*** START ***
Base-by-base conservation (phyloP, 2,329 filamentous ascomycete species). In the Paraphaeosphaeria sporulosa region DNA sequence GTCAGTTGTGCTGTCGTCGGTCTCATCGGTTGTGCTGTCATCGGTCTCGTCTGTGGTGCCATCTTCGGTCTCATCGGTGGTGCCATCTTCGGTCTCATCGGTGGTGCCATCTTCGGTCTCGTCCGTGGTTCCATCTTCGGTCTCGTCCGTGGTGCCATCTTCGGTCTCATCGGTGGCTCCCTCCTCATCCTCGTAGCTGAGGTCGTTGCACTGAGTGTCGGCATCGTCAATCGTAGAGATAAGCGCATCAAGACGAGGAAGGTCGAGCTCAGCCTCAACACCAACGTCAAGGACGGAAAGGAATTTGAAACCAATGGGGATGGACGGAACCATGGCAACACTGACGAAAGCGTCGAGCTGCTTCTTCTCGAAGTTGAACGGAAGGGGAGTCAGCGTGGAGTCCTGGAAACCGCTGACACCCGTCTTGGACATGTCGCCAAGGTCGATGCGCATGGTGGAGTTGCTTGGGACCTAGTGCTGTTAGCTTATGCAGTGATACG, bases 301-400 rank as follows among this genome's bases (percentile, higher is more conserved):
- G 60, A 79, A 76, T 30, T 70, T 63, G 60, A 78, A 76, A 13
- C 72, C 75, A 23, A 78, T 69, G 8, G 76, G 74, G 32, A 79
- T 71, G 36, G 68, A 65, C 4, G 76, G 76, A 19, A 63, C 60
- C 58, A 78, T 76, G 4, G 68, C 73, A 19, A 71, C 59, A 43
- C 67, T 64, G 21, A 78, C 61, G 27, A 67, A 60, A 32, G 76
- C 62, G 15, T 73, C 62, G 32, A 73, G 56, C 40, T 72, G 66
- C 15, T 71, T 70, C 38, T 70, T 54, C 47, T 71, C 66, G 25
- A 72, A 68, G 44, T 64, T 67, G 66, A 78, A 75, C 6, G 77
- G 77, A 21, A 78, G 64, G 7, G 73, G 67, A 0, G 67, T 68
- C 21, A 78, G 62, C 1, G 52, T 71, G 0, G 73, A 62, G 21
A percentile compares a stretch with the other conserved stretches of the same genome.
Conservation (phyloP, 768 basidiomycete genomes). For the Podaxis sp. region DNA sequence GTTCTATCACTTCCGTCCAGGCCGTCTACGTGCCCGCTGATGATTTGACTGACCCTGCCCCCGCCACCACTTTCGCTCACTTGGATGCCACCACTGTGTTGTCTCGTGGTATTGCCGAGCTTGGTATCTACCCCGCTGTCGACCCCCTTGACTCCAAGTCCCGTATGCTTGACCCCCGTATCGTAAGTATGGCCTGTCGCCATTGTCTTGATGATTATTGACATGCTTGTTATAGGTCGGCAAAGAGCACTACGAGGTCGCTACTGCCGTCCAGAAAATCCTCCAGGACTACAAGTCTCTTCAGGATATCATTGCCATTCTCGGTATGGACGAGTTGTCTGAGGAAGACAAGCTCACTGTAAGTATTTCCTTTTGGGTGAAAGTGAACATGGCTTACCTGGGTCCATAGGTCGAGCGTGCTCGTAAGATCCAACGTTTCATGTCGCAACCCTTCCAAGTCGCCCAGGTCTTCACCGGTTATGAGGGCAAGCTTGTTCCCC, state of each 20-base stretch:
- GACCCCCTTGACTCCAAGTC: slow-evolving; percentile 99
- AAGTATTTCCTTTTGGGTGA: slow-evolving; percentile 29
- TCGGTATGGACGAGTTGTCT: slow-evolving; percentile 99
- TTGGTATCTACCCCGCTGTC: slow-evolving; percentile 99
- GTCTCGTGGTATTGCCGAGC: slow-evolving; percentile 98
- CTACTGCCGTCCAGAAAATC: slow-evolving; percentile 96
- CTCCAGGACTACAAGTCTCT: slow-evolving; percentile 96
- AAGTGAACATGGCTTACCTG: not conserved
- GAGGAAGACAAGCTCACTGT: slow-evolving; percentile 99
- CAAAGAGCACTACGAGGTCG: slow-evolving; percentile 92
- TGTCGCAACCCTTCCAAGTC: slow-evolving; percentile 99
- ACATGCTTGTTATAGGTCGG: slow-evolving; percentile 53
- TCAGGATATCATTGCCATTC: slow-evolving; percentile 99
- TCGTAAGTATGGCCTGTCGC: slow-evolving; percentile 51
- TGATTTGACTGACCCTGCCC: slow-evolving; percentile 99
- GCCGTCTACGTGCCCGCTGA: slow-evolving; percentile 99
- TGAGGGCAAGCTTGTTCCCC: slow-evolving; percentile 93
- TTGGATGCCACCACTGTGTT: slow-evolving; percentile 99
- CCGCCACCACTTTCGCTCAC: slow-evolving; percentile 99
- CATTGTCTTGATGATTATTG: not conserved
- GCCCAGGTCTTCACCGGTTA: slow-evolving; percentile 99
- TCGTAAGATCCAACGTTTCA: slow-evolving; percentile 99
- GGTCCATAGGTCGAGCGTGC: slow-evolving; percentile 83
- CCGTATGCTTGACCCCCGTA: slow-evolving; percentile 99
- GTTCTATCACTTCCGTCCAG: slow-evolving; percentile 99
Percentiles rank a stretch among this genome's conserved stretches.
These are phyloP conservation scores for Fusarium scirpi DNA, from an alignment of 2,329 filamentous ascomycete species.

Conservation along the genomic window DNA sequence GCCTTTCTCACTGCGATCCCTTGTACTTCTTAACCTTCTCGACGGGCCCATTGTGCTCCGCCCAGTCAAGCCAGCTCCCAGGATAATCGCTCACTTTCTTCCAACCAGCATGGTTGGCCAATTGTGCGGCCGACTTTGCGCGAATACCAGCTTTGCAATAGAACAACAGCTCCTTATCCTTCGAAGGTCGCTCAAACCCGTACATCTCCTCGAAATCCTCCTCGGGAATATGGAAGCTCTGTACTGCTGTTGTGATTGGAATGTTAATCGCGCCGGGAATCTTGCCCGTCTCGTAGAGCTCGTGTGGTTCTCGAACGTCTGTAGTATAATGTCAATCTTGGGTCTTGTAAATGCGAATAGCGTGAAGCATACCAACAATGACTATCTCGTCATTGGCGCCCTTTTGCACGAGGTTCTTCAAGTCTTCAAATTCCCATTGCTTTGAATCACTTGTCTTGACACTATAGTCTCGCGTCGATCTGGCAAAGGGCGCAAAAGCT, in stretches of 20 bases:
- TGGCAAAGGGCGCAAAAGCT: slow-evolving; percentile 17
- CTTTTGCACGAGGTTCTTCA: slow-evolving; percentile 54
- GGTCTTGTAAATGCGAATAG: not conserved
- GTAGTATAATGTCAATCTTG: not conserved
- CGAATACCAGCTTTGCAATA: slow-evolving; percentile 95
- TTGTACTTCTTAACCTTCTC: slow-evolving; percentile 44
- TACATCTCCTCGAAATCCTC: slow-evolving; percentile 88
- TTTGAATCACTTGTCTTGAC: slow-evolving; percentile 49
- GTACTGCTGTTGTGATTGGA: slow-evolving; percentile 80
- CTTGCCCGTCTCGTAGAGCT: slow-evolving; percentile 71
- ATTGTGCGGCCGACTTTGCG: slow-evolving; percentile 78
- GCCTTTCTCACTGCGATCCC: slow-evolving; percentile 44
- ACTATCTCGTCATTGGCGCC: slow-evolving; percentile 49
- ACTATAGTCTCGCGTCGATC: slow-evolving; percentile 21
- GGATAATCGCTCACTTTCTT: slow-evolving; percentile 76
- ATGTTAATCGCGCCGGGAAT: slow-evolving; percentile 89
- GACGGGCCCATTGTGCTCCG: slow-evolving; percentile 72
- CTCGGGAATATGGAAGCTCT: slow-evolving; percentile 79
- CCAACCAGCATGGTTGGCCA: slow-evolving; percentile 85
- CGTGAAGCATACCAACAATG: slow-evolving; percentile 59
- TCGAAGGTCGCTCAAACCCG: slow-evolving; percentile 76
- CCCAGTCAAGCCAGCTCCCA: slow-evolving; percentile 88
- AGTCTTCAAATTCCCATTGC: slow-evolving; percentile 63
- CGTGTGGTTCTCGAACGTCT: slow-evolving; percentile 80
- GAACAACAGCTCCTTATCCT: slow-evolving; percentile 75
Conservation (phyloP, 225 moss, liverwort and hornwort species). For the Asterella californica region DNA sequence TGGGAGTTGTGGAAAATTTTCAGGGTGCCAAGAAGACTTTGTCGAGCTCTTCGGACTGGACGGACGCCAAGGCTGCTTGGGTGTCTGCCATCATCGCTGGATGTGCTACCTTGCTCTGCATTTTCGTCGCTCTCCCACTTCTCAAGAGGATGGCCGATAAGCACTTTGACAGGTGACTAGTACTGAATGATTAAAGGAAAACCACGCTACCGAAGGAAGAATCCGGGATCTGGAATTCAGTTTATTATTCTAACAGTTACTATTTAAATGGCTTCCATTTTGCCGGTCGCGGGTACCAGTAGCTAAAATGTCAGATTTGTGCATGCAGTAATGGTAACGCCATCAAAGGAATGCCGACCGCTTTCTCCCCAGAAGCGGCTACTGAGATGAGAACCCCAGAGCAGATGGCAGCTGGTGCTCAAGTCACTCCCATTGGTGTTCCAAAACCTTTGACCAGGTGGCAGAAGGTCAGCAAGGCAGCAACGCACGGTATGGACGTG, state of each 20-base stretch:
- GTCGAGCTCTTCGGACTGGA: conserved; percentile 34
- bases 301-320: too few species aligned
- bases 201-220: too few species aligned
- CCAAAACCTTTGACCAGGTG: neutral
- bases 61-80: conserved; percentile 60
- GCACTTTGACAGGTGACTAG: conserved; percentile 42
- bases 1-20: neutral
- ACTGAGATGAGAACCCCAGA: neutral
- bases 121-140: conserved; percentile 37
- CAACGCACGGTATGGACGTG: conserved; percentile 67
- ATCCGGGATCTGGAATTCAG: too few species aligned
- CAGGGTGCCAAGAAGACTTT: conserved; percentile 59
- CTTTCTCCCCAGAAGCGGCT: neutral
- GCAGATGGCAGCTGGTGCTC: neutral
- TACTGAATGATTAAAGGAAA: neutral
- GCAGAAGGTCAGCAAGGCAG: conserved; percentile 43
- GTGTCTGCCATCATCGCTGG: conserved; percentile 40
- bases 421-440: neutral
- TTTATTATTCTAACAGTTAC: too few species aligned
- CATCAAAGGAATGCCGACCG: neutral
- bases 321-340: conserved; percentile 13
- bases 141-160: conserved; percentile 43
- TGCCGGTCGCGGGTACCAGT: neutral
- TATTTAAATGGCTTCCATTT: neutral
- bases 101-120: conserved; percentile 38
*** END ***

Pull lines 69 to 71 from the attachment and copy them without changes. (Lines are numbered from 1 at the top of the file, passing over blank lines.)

- bases 301-320: too few species aligned
- bases 201-220: too few species aligned
- CCAAAACCTTTGACCAGGTG: neutral